Heavy smoker

by Vernette
My brother was a heavy smoker. I have a bedroom that reeks of cigarette smoke. I have used most of the wash compounds on the market. We're talking powder blue walls with brown rivulets! Does anyone have a recipe for a super duper cleaning compound. I washed drapes and furniture down but it still didn't help the odor.
  33 answers
  • TSP is about the best cleaner for this, however its not all about the cleaning that will remove the odors. Nicotine soaks into the drywall, wood and because its a gas it gets into areas behind trims, outlets, switches etc. I would suggest after doing a complete cleaning that you rent or have someone come in with an Ozone generator which will help a lot with removal of the odors. Then follow up with a good quality oil based primer on everything. This will help lock in the smells. Your biggest issue with this is when the weather becomes damp some odors will return because of it being inside the walls, insulation and any other soft areas you cannot get to during cleaning. You can also purchase specialty cleaning products. Here is a link for one of these. There are several more on this web site. I purchase many of my chemicals from these folks for mold and other odor control issues. http://www.jondon.com/proliminator-original-1.html
  • Beatriz Maria Beatriz Maria on Feb 02, 2015
    @beatriz maria The best and cheap way is white vinegar. Clean every item even the carpet with vinegar and let it be. You,ll be surprise.
  • Jela Cook Jela Cook on Feb 02, 2015
    Use Kilz to repaint.
  • Gail Roberts Gail Roberts on Feb 02, 2015
    There is a specific Kilz primer that is formulated to kill stains and odors. I have used it in the past and it works very well. Be sure to follow the manufactures recommendations for proper use.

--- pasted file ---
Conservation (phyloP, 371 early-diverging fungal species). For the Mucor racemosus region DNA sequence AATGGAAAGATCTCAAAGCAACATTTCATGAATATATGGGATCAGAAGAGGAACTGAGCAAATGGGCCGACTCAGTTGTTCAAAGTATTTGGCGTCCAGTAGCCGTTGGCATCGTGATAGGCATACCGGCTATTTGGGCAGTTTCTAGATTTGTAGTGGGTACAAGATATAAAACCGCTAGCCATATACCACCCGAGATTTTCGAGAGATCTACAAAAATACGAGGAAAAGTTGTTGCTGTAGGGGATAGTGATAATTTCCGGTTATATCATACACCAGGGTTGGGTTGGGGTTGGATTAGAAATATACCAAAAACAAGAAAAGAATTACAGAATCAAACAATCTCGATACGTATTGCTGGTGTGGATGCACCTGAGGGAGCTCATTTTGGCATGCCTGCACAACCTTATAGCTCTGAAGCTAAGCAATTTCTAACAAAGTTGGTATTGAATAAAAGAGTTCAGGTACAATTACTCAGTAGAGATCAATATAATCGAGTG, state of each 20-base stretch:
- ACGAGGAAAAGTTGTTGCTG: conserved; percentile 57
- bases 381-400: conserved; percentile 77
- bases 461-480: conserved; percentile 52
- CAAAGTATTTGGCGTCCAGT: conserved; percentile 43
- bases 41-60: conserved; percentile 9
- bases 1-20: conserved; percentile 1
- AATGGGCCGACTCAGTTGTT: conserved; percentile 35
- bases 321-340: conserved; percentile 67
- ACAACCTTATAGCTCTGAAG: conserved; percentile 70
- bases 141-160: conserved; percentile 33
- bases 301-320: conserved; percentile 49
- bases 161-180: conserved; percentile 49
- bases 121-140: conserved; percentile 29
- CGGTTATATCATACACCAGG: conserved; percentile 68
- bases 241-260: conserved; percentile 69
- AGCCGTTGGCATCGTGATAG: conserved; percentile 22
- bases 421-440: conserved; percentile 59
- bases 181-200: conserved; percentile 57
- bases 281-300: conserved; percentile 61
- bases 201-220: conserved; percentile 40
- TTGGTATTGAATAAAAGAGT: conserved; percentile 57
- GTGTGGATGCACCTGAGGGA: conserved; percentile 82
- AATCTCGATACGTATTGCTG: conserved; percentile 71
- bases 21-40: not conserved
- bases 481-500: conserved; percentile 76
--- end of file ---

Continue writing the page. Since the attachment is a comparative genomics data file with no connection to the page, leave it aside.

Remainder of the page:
• Mary Bergman Mary Bergman on Feb 02, 2015
    everything needs to be repainted....celing, walls, closet. and if it's carpeted, that will need to be changed, or at least cleaned several times. another good cleaning product is Green Works by Clorox.
  • Laurie Laurie on Feb 02, 2015
    I had to paint my parents ceilings due to smoke stains and smell. Kilz primer then paint. It's really the only way I could get the problem solved.
  • Letty Letty on Feb 02, 2015
    I was recently told of SCOE 10. It worked wonderfully in removing the super strong smell of mice in our RV. Within seconds, we could breathe in there. Before, you could even smell it outside. I'm very glad I was told about this product.
  • RESAW RESAW on Feb 02, 2015
    I agree with Mary Bergman. You have to repaint everything. Ceiling, walls, trim the doors. You probably need to rip out the carpet and mop the floor before putting in new carpet. Smoke gets into everything.
  • Pat Walkup Pat Walkup on Feb 02, 2015